Like many other aspiring artists, singer-songwriter Dave Humphries has sent out armloads of promotional packages to prospective labels, management companies and so on. It's a pretty safe bet that he's the only one who was turned down by the Beatles' Apple Records-not once, not twice, but four times.
And he got it in writing.
Sitting in Humphries' Mission Hills condo is an experience not unlike being dropped in the middle of a PBS comedy. Humphries was born and raised in Durham, England, falling in love with a San Diegan and moving here in 1995. He possesses a distinctly dry wit, each comment tagged with a droll punchline. As a performer, he's been hitting the stage since the mid-'60s, and he has just released his sophomore album, Years Away from Yesterday.
In 1968, however, Humphries was 16 years old and his band The Idea had just taped a few songs, a very big deal at the time. Using reel-to-reel, they'd recorded the songs in a church hall where they had been rehearsing. Then, Apple Records came on the scene and placed an advertisement in the newspaper looking for new talent.
"So we thought we would go down [there] with this recording," Humphries recalls. "We got the overnight bus. But we couldn't find [the studio]. But I had read in a magazine that Paul lived in St. Johns Wood and could sit in his top story bedroom and watch cricket.
"So we went to St. Johns Wood and asked people where the cricket grounds were. [We] didn't want to look too obvious. Eventually there was a guy cutting his hedge and we asked, "Could you tell us where it is'? He told us, but then he said, "But if you want to go past Paul McCartney's house....'"
Off to McCartney's house the band went, and they were approached by a woman who started asking the loiterers questions.
"Turns out it was Rose, Paul's housekeeper," Humphries says. The band told her about their tape, and she agreed to take the tape to McCartney and have him listen to it.
""Come back tomorrow at 10,'" Humphries remembers her telling them. It was 1968. Paul McCartney was going to listen to their demo. They had an appointment to meet back at his house. This was big.
"So the next morning we rang the bell," Humphries recalls. "We had one of the guys down across the street jump up and down so Rose would know it was us. She came down to the gate and said, "Paul hasn't had time to listen to it yet, so come back at 2 o'clock.'
"We did the same thing, even jumping up and down. This time she said, "He still hasn't heard it but he says will you take it around to Apple in Saville Row.'"
The band thought they were to meet some label people but instead found an office still under construction.
"There was nothing there, just this green carpet, white walls and then this set of steps," Humphries remembers.
They explored the building, eventually hearing voices on the top floor. Expecting an encounter with the Fab Four, they timidly pushed open a door. All they found were construction workers enjoying a cup of tea.
"The first one yelled at us, "What the bloody hell are you buggers doing here?'" Humphries says, laughing at the memory. After explaining their mission, the band left.
"There was an ash tray at the reception desk, so I put the tape under it with a note saying, "Paul asked us to bring this around.' We just left it there."
On Sept. 25, 1968, the band got their first rejection letter from Apple's head of A&R, Peter Asher, a former member of Peter & Gordon and future producer of James Taylor and Linda Rondstadt.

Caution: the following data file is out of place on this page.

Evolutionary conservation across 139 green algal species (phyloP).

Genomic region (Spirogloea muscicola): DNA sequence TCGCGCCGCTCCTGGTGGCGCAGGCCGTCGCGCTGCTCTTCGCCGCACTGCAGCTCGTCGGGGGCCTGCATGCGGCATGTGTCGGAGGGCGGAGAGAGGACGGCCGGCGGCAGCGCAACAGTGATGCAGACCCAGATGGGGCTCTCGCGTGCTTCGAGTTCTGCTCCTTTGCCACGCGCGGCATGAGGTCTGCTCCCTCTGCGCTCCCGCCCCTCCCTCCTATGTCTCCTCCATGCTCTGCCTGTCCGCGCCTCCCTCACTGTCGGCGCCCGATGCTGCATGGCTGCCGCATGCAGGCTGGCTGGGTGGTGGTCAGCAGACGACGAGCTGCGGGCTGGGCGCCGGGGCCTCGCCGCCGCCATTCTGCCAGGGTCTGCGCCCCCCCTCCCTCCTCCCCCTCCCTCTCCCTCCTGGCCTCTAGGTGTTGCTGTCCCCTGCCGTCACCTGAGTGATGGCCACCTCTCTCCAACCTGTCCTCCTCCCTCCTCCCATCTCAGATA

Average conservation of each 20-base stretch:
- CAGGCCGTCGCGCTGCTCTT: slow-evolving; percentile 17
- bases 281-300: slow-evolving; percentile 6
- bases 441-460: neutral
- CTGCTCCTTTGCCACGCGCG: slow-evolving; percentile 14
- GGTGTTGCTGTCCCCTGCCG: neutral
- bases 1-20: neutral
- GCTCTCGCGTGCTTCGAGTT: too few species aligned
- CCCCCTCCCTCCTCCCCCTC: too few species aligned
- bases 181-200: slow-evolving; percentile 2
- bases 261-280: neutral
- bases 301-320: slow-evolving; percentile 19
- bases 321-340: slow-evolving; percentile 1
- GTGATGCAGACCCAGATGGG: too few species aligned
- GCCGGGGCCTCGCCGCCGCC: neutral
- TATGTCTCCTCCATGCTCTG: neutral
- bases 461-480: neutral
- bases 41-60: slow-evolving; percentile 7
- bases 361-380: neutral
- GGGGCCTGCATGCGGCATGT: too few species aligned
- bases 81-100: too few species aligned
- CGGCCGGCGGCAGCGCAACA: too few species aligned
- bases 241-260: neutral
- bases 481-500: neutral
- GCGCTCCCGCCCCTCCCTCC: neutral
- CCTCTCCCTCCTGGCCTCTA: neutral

Not giving up, Humphries and crew decided to try a new tactic. The Idea wrote some new songs and submitted them to the publishing arm of Apple. This time, their rejection would be swifter, earning them a letter from head of Apple Publishing Dee Meehan, wife of Shadows drummer Tony Meehan.
By this time, the band was seemingly becoming addicted to their own rejection.
"We were so delighted with what we thought that we had done, we sent it also to George Martin," Humphries says. "Of course, he just passed it on to someone else."
That someone else was Chris Thomas, who would go on to produce the Sex Pistols, Pretenders and many more. It resulted in the band's third Beatles-related rejection in a year.
They weren't through yet.
"So then we thought, "We need some good quality gear,'" Humphries recalls. "So somebody came up with the bright idea of writing to Ringo, because we thought he was probably the kindest, with less projects going on."
"So we wrote to Ringo and asked him if he would buy us some amplification. And that's the letter we got from Peter Brown, who was immortalized in the "Ballad of John and Yoko.'"
Humphries knew his band's tireless application to the Fab Four, though unsuccessful, would be a lifelong conversation piece. In a small way, all those long-ago efforts were vindicated when Humphries recently collaborated on a new song, "38 Days," with early Beatles compatriot Tony Sheridan.
"It was tremendous just to be sitting next to him, both of us playing guitar on tunes that I had written," he remarks. "I was sitting there when he was putting a guitar part on a song. And [all of a sudden] I went back to somewhere like '66 when I was in a bedroom in the northeast of England listening to my first copy of Tony Sheridan with the Beatles."
Currently, Humphries fluctuates between solo acoustic shows and occasional gigs with a small combo dubbed the Shooting the Breeze Band. He's also working towards releasing a third album, incorporating those Sheridan collaborations and newer material.
While he's hoping to shop this to a few indie labels, he's a realist about his chances at a deal. Luckily, his experiences in 1968 have insulated him from any future negative response.
"If I get rejected for anything, now I can always say, "I've been turned down by bigger people than you.'"
Visit www.davehumphries music.com.